On March 12, the Journal of Virology published online an article entitled “Co-circulation of three HA and two NA subtypes of avian influenza viruses in Huzhou, China, April 2013: implication for the origin of the novel H7N9 virus”. The research was accomplished by researchers at Institut Pasteur of Shanghai (IPS), Chinese Academy of Sciences and Huzhou Center for Disease Control and Prevention (Huzhou CDC), Zhejiang Province.
Since February 2013, a novel H7N9 avian influenza virus (AIV) has led to an outbreak of human infection in Yangtze River Delta Region of China. Huzhou is located in the geographic center of Yangtze River Delta (Fig. 1), one of the worst-hit areas of the H7N9 outbreak. According to the statistics released by the National Health and Family Planning Commission of China, the first confirmed H7N9 case in Huzhou city occurred on April 4, 2013, which was the 10th confirmed case in the nation. Based on the cooperation agreement between IPS and Huzhou CDC, an IPS research team including Profs Ke Lan, Qibin Leng, Dongming Zhou, Chiyu Zhang, research specialists Lili Wang and Jia Liu, was set up to investigate the molecular epidemiology of the H7N9 infection.
The temporal dynamic data showed the NA gene of the novel H7N9 strains had an estimated tMRCA (the time to most recent common ancestor) earlier than HA genes; suggesting the novel H7N9 virus originated from at least two rounds of reassortment events (Fig. 2). The first round of reassortment led to the formation of evolutionary intermediate lineage H9N9 by replacing N2 NA gene of H9N2 virus with N9 NA gene; the novel H7N9 virus originated via the second round of reassortment, during which H7 HA gene was reassorted into the genome of H9N9 virus (Fig. 2). By amplifying the H7N9 sequences from poultry-related samples, the team found co-circulation of three HA and two NA subtypes of avian influenza viruses. A/Chicken/Huzhou/C143/2013(H9N2), which clusters immediate outside of the novel H7N9 clade in the phylogenetic trees of six internal genomic sequences, represents the most similar strain to the parental H9N2 strain involved in the generation of the novel H7N9 virus. In addition, the team found two potential H9N9 reassortants among two poultry-related samples. Huzhou faces the south of Taihu Lake, where locates two natural wetlands inhabiting over 160 kinds of wild birds, and provides a dynamic environment for co-circulation of various AIVs.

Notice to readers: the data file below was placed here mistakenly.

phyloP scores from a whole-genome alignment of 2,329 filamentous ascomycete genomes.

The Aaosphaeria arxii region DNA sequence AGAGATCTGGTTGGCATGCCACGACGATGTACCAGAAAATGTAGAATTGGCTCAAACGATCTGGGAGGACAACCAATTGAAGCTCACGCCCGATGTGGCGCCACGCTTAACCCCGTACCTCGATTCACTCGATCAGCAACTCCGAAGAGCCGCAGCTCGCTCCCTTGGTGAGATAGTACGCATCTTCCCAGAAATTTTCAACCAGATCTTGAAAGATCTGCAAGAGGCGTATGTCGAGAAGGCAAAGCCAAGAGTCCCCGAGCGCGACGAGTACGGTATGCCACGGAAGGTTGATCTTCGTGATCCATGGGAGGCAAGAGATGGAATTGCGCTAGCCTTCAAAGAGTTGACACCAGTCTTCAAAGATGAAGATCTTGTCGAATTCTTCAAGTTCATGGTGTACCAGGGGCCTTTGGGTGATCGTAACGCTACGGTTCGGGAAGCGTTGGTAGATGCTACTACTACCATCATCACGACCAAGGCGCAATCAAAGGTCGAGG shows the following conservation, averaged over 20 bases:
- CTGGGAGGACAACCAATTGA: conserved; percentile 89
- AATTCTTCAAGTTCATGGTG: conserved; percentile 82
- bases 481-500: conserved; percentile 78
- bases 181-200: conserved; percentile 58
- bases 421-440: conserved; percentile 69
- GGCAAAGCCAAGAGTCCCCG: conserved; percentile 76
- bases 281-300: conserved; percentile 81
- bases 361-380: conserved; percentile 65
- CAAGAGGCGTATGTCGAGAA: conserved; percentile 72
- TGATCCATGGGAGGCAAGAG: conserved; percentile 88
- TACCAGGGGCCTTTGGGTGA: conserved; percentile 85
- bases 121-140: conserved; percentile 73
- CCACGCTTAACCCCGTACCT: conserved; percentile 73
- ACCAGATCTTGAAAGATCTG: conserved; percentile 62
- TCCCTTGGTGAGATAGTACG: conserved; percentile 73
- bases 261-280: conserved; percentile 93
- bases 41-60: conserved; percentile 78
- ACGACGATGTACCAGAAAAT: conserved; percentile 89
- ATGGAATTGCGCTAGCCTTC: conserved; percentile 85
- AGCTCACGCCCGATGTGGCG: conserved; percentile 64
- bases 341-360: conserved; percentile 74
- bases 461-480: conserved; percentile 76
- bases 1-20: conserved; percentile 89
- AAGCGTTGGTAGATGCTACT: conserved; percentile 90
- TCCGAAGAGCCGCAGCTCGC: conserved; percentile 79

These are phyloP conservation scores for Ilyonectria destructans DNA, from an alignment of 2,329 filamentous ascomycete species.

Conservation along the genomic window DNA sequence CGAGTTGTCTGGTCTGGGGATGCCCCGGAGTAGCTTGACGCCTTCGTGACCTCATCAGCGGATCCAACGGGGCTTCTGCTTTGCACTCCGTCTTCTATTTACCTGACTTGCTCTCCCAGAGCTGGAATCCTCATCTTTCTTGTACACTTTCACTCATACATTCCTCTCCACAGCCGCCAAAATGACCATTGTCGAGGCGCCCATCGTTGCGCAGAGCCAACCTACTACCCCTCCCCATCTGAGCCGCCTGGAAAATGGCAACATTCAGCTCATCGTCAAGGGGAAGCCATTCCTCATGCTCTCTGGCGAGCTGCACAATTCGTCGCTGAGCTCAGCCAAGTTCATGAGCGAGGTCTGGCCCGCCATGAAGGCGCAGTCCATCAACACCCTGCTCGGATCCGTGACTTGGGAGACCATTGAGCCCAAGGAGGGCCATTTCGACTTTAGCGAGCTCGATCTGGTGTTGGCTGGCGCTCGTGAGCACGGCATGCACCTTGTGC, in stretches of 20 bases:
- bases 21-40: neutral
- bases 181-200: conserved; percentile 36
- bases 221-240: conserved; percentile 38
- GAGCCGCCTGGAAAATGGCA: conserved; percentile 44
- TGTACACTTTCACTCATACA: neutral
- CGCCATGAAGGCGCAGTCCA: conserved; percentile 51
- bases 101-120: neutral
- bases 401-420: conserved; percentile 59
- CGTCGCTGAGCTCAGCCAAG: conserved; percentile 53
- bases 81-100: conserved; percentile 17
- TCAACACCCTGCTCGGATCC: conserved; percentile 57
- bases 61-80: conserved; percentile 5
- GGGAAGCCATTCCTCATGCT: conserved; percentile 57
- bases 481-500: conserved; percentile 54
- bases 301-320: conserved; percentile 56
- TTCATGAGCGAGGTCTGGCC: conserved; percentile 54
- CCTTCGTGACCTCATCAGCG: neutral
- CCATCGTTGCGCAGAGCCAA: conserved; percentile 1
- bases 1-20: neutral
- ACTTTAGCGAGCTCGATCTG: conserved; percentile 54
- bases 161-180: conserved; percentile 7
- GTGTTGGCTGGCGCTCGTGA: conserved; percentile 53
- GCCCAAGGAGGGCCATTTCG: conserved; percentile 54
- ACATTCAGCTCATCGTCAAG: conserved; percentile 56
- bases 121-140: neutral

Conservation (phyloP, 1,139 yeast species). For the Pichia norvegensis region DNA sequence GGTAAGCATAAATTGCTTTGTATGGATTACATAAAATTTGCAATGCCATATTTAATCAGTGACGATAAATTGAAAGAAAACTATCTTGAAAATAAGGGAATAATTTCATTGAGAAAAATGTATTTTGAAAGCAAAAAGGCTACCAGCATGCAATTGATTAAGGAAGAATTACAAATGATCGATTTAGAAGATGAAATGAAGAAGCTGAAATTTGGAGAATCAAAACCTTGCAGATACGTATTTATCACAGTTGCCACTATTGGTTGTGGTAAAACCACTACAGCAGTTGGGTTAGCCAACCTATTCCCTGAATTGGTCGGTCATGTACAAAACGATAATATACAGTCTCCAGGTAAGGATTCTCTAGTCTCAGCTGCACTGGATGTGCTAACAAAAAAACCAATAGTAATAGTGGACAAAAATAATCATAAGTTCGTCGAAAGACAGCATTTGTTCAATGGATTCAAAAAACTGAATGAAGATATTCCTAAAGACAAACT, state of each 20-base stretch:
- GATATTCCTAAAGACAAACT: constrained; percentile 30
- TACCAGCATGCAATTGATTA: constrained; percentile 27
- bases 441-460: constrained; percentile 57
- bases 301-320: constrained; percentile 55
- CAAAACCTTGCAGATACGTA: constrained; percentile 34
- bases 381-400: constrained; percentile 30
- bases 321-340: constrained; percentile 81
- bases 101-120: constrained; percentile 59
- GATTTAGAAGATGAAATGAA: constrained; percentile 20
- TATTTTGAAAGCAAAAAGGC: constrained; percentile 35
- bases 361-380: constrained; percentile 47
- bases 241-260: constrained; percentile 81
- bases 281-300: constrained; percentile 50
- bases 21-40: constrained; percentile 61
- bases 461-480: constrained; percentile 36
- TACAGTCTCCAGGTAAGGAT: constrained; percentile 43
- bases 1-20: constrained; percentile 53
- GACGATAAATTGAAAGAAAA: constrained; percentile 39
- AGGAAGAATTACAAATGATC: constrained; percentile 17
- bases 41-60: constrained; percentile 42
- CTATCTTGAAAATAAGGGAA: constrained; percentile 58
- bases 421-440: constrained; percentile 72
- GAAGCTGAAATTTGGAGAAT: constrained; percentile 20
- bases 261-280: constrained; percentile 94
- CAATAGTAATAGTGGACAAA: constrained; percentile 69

This study built on collaborative work between IPS and Huzhou CDC provides valuable information for prevention and control of current H7N9 epidemic. The expertise of IPS was proved as an important role for local administration in prevention and control of infectious diseases.
The team described previously clinical presentation of the first confirmed dead case due to H7N9 infection in Huzhou (Emerg Microbes Infect 2013, 2:e23), investigated the epidemiology of confirmed H7N9 cases and monitored the H7N9 prevalence in live poultry markets from spring to winter, 2013. They found that all H7N9 cases (n=12) in Huzhou had a history of direct exposure to poultry, including some cases who acquired infection due to exposure to free-range poultry. It supported that poultry was the direct animal reservoir (Euro Surveill. 2013; 18(20): pii=20481). By detecting H7N9 RNA with positive rates from 4%-22.2% among poultry samples in targeted markets from August 6 to September 24 2013, the team indicated that the novel H7N9 virus has a better fitness or adaptation to poultry even if under hot weather（Int J Infect Dis, in press）.
The researches were supervised by Profs. Ke Lan, Qibin Leng, Dongming Zhou and Chiyu Zhang. This study was supported by the grants from the China National Mega-projects for Infectious Diseases (2012ZX10004211-002 and 2013ZX10004101-005), and the Li Ka-Shing Foundation.